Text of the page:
West (45) describes the actual return of Chris, during which he says he does not know Kitty and that he is not married. He also says that the house is different, because the memories he has of the house are of more than 15 years earlier rather than the time he went to war. His cousins Jenny and Frank have also grown old, not 20 as he expected them to be due to his memory loss. The behaviors of Chris during his return help the reader to identify the impacts of trauma not only on the victim but also on their close friends and relatives. For instance, when Christ wanted to enquire who Kitty was, he realized that doing that would offend her. Similarly, Jenny felt embarrassed that she was way older than what Chris perceived him to be. The differences between the perceptions held by Chris and the expectations of the close family and friends are what create the frustrations on the family members. Kitty’s frustrations begin from the moment Mrs. Grey delivers information about Chris’ injury where she tries to assert that she would have received the message instead of Margaret. She also gets angry at Margaret for her confirmation that the war office had indeed contacted her instead of the soldier’s wife and demands to have the letter written to Margaret by Chris (West 39- 40).
The efforts to get Chris to regain his memory of his life with Kitty after marriage are also an evidence of what spouses and other close friends and relatives go through to be identified by their loved ones who suffer from post- traumatic stress. In a bid to enhance memory gain, Kitty puts on her bridal dress and comes with it to Chris (West 49). Other instances where Kitty feels frustrated include when Chris asks about Griffiths who has been dead seven years and when he says that if he does not see Margaret Allington he would die (West 58). The experiences held by Chris, Kitty and Jenny at this particular time all point towards the psychological and social impacts of trauma in the life of a soldier. On the one hand, Chris cannot control his memory. On the other hand, the memories he holds of his life more than 15 years earlier are hurtful to his family members who feel frustrated that he can neither recognize the changes in people nor remember some of the most basic elements of his life such as marriage to Kitty.
Loughran (106 – 107) describes trauma and shell shock in the context of war as the totality of the war outcomes including the frustrations that could be experienced when one soldier wounds or kills his colleague during a war; the depressive and post traumatic disorder related symptoms that appear after war and the entire range of hospitalized and non- hospitalized cases of war impacts in the past and in the present. Rebecca West’s story gives episodic occurrences and manifestations of trauma in the life of Chris and the responses of his family towards it. The main objective therefore, following diagnosis, is the treatment process, which adopts a psychoanalytical perspective.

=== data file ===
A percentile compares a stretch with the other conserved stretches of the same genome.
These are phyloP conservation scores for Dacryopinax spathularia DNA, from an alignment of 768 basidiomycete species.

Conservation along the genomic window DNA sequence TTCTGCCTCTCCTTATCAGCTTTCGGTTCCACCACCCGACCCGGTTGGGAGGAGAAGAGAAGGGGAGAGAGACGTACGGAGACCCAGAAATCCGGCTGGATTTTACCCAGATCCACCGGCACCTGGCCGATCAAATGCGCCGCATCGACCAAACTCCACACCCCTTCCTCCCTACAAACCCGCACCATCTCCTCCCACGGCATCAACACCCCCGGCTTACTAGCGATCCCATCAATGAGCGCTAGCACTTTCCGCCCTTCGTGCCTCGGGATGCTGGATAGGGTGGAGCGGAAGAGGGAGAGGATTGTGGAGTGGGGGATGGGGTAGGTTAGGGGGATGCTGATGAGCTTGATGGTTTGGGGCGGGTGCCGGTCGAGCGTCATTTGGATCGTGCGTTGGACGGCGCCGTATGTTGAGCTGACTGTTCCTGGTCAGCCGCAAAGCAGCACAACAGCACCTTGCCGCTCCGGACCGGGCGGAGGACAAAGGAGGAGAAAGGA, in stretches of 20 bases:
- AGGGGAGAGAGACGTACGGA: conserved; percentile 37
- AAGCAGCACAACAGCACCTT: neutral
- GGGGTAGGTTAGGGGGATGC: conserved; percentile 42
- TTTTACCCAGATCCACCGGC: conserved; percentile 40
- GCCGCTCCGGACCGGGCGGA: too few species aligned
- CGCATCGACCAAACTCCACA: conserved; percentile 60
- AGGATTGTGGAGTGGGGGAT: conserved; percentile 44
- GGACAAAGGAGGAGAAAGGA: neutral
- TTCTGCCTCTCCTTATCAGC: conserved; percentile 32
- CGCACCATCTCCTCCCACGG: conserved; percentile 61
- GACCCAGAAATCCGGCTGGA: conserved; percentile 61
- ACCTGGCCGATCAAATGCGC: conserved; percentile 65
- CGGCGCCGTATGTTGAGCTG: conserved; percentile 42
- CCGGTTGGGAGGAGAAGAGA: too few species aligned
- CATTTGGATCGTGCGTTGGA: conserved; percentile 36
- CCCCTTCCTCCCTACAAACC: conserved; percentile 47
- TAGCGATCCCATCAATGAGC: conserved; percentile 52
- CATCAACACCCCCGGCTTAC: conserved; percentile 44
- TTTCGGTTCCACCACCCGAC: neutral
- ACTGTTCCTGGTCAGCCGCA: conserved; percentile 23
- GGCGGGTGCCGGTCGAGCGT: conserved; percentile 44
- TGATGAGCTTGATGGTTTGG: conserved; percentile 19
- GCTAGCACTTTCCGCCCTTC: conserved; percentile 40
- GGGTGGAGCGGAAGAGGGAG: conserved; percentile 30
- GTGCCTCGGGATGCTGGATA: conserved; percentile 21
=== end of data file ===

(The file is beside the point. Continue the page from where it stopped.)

Treatment of Trauma in the Return of a Soldier
The storyline clearly gives descriptive details from the beginning of the family frustrations with Chris’ condition, to the point of treatment of the condition. The healing process begins from the point where Chris is placed in contact with Margaret Allington as per his request and he seems visibly pleased. This begins the first step towards recovery as the family members see the potential of Margaret to make Chris happy. From the initial point of contact, Margaret as well as Chris’ family members is geared towards ensuring his full recovery through the use of all means possible. Margaret attempts to bring sense to him by informing him that she already married and that he too, is married to Kitty. Kitty’s frustrations with Chris’ inability to remember her and with Margaret’s visits lead to her diagnosis of Chris’ condition as psychotic and subsequent contact to Doctor Anderson who further diagnoses Chris with post- traumatic stress disorder. The doctor, through the support of Margaret, Jenny and Kitty herself, becomes a frequent visitor to the household and works towards helping Chris regain his memory.